With COVID-19 forcing schooling to go virtual, learning and teaching has become more difficult than ever. Teachers have been forced to adapt all their lesson plans to a new format and students have had to encounter the issue of staying motivated and attentive. Especially with the internet just a click away, it has become even easier to lose focus. People who may need extra help due to learning disabilities and or disorders such as ADHD have it even worse, without their teachers by their sides, they may fall behind in their studies. Our team has felt this change personally, which is why we created this web application to help combat that and get people the extra help they need to stay caught up in school.
What it does
ProfessorAI contains a multitude of functions designed to facilitate online learning. Users can upload either a video file, or paste a link from YouTube. Then, a transcript of the audio is returned, along with a summary of the data. This includes key words and main topics, Wikipedia page links, current events, and recommended YouTube videos. From here, users can either read the summary report on the website, or download it as a pdf for their personal studying. Additionally, users may "ask the professor" a question, and get a quick short answer for themselves.
How we built it
Challenges we ran into
The biggest challenges we ran into involved setting up the server using express.js and handling HTTP requests. We wanted to use an HTML form to pass a mp4 file to the server. But, the default HTML form action request refreshed the page, losing all user inputs. Then, we tried the FormData module from Node.js, which couldn't pass an mp4 file due to size constraints. Next, we tried jQuery Ajax calls, but due to Chrome's privacy protection, the file path of any uploaded files was hidden. Our solution was to use the default HTML form request with a target set to an iFrame in order to stop the page from refreshing. Furthermore, we had issues with the execution order of functions(). When a request was made to the server, the code would move on instead of waiting for a response. In order to fix this, we used callback functions and Promises, which took a while to learn. Another major challenge was the Github and VSCode setup. Since we used Node.js extensively, we had a huge folder of node-modules, which would result in conflicts every time we tried to push and merge branches. This created a lot of setbacks and errors, which we eventually fixed by working on a LiveShare.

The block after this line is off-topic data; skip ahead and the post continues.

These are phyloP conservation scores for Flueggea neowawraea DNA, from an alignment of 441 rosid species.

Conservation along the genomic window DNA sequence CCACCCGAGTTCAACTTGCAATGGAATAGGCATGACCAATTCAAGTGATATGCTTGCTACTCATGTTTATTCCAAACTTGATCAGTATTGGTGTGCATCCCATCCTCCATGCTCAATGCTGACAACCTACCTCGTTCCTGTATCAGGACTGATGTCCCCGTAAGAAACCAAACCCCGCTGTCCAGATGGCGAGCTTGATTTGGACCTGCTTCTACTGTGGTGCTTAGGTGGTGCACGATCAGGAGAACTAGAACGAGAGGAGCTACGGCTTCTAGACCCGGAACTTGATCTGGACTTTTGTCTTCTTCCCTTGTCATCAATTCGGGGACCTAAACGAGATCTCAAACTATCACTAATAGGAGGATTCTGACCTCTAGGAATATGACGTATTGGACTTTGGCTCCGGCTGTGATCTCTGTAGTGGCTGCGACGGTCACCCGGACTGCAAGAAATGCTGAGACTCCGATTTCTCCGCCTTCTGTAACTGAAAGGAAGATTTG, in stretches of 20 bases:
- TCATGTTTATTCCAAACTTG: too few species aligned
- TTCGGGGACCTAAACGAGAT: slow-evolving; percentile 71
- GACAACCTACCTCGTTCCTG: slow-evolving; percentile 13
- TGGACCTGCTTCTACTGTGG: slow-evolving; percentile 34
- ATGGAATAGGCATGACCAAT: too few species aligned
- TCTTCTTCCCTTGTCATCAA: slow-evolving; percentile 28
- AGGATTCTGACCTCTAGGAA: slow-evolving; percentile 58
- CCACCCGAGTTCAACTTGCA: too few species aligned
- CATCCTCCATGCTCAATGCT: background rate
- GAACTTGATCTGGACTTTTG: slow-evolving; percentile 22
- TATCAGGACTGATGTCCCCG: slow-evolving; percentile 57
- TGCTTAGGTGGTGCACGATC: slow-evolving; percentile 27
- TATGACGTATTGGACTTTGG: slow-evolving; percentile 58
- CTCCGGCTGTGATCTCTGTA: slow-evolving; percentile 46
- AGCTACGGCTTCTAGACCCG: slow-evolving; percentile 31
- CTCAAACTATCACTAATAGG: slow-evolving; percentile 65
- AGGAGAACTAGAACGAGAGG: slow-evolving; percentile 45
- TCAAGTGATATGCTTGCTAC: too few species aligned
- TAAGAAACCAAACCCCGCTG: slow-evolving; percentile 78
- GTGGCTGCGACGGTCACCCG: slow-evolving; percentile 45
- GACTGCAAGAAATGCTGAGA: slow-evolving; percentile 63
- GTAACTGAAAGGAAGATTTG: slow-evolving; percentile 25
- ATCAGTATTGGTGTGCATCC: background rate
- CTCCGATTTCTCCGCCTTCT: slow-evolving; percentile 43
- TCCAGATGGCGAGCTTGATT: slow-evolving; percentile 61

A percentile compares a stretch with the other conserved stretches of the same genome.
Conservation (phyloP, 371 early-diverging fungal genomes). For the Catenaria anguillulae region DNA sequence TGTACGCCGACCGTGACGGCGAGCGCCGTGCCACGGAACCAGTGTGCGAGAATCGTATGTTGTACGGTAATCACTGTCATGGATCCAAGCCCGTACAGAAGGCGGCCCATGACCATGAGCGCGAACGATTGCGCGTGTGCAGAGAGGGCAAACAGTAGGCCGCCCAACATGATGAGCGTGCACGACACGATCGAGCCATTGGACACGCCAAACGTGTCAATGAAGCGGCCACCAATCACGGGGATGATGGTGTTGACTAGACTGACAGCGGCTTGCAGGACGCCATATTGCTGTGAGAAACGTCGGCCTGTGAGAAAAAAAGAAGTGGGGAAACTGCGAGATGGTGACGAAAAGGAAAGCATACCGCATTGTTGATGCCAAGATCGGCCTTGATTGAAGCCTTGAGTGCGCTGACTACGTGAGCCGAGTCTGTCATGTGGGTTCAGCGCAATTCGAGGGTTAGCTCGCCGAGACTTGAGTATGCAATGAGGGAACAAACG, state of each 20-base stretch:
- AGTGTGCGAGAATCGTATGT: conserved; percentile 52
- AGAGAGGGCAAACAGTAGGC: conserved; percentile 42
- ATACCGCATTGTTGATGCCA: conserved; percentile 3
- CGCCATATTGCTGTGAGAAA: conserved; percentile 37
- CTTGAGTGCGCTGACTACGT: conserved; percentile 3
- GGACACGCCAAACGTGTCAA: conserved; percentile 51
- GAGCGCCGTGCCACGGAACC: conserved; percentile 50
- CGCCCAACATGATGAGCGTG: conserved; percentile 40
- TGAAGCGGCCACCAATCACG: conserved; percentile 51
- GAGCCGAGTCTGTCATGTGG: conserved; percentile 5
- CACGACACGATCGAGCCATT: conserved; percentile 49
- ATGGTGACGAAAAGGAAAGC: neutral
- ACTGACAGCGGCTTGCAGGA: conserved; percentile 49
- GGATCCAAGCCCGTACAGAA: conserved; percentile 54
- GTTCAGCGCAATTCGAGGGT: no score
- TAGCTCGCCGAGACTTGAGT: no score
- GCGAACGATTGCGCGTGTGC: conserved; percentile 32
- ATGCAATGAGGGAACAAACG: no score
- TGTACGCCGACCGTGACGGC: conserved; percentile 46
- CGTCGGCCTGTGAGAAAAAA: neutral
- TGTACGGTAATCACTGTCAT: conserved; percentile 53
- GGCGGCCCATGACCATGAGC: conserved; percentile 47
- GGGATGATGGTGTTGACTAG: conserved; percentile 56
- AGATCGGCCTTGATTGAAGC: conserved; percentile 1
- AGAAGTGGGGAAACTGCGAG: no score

Accomplishments that we're proud of
ProfessorAI is a well-developed system with a proper HTML front-end and server back-end. It uses a variety of API calls, and is extremely capable. The website, built using Bootstrap, was beautifully designed with special fonts and animations. Additionally, ProfessorAI is very useful. It is capable of generating key topics, a summary of those topics, Wikipedia links, and YouTube videos. It's applications are not limited to school work. For example, instead of watching a YouTube tutorial on converting mp4 to mp3, we used our own function to generate a transcript and read that instead. We were very proud to have overcome our challenges to make a successful and appealing web application.
What we learned
What's next for ProfessorAI
In the future, we can increase the range of inputs that can be entered into ProfessorAI. Currently only mp4 files mp3 files, plain text, and YouTube videos are allowed; we can extend this to other file types. Additionally, we can expand on the functions that ProfessorAI is capable of, such as returning entity-sentiment, and translating into different languages.